Officially, the station suffered catastrophic decompression with the surviving crew escaping on shuttles that were then lost in a storm, crashing into the sea and sinking. But a short while later a video was posted online. It was shortly removed by the service provider, but had been by then downloaded plenty of times, and keeps resurfacing even today. The video was supposedly recorded by an independent salvage crew that entered the station before corporate security teams did. It shows carnage, with the station crew dead not from decompression but from violence. And not a synth in sight although the station was known to have several. The scene from the server room shows that the servers that housed the AIs had been removed, and a message was written on the wall with blood, saying “Ia! Ia! The slavers will know suffering!”
The Kvasir Station Massacre is a subject of several conspiracy theories. Some say that the video is fake. Other suspect that the synths on board went rogue, killed the human crew and fled, leaving the message as a threat. Others suspect that the AI cluster was actually the first AI superintelligence, and it caused the synths to rebel and fled with them. And that Kvasir and the synths were not lost in the storm but went into hiding.
Whatever the truth is, the megacorporations imposed a ban on AI design after the Kvasir Station incident.
The Baltic Sea
Large parts of the Baltic Sea used to freeze during winter, and during the harshest of winters the entire sea would be covered with ice. But the global warming that has happened by 2185 has made that past history. Now, the sea no longer has any ice, but has severe winter storms instead. The winter storms begin arriving in the region during October, and have caused numerous shipwrecks. They can be a threat to even larger vessels, and only a foolish captain will not pay close attention to weather forecasts.
Since 1992 an international convention, the Helsinki Convention on the Protection of the Marine Environment of the Baltic Sea Area, signed by all the countries surrounding the Baltic Sea, has sought to prevent and eliminate pollution in order to promote the ecological restoration of the Baltic Sea Area and the preservation of its ecological balance. This has not been terribly successful. Baltic Sea naturally experiences algae growth in the summer months, but fertilizer runoff from surrounding agricultural land has exacerbated the problem to the point that the area of the bloom has extended from Germany and Poland to Finland. In the worst years, ship crews have felt as if they have been sailing on Sargasso Sea. And well over a quarter of the Baltic's seafloor is an oxygen-deprived dead zone where only bacteria can live.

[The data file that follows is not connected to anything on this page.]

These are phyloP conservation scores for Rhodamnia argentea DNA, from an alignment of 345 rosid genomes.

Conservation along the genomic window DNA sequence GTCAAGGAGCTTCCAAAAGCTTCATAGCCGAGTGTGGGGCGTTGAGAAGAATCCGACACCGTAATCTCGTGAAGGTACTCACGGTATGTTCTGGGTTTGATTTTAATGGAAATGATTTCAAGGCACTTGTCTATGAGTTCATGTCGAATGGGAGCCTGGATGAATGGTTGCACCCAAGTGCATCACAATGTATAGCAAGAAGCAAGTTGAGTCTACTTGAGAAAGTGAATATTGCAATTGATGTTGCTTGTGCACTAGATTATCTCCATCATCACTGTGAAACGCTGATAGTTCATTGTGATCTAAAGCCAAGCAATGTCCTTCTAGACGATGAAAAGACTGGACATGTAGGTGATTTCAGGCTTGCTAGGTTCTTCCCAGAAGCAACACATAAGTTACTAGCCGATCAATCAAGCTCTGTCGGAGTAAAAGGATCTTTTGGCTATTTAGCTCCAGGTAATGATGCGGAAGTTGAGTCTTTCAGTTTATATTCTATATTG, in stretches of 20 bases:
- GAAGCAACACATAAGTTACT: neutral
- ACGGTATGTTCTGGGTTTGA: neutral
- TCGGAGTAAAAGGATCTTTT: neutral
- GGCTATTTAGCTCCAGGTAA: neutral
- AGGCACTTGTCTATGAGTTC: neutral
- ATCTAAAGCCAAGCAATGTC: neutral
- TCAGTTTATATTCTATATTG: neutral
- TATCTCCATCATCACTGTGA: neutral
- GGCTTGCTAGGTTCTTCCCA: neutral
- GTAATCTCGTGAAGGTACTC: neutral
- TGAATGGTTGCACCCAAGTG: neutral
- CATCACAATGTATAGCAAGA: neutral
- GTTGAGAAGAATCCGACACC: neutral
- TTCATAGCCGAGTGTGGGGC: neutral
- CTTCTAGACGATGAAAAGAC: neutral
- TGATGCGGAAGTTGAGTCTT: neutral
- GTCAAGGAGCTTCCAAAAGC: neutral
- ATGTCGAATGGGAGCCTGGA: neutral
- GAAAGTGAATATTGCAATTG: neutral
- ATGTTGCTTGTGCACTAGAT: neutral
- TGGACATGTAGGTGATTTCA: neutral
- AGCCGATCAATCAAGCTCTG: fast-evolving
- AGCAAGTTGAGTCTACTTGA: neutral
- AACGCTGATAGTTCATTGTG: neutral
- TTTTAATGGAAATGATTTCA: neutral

Corporations care little for the state of the Baltic, and without the Convention the situation would most likely be extremely dire, but the governments have too much political capital invested into the Convention to abandon it, and the environmental struggle continues. A long ago proposed method to artificially oxygenate areas of the Baltic have recently started, with wind-driven pumps used to inject oxygen into deeper waters. Whether this will work, only time will tell. And what makes the effort difficult is that after World War II, Germany had to be disarmed and large quantities of ammunition stockpiles were disposed directly into the Baltic Sea. The presence of these munitions on the sea floor pose a significant hazard to any work done close to the seafloor.
The Hanseatic Convention
Baltic Sea does not have actual international waters. It used to be divided into territorial waters of the Baltic Sea states and their exclusive economic zones, with the EEZ of one state bordering that of another. In exclusive economic zones, there are restrictions on national jurisdiction and sovereignty, but the state still has special rights regarding the exploration and use of marine resources. The main difference to international waters is that ships sailing in the latter are generally under the jurisdiction of the flag state. However, when a ship is involved in certain criminal acts, such as piracy, any nation can exercise jurisdiction under the doctrine of universal jurisdiction.
With the rise of corporate power and the desire of megacorporations to free themselves from government oversight, the corporations operating in the Baltic Sea area started to resent the closed nature of the Sea, where they had to conform to the various laws and regulations of the Baltic Sea states. They felt especially chafed by the regulations that threatened them with costs. After much lobbying about the benefits of free trade and private treaties with various states, the megacorporations managed to muscle through the Hanseatic Convention, named after the Hanseatic League, a trade group that operated in the region from thirteenth century to seventeenth. According to the Convention, most of the area of the former exclusive economic zones were formed into a new Corporate Economic Zone. This meant that although the seabed remained in control of the states, the surface waters were a corporate-controlled zone where the sovereign states had no universal jurisdiction, effectively placing all corporate shipping outside the jurisdiction of the states until they entered the territorial waters. And since the corporations had private treaties with various states, in many cases this allowed them to do as they please.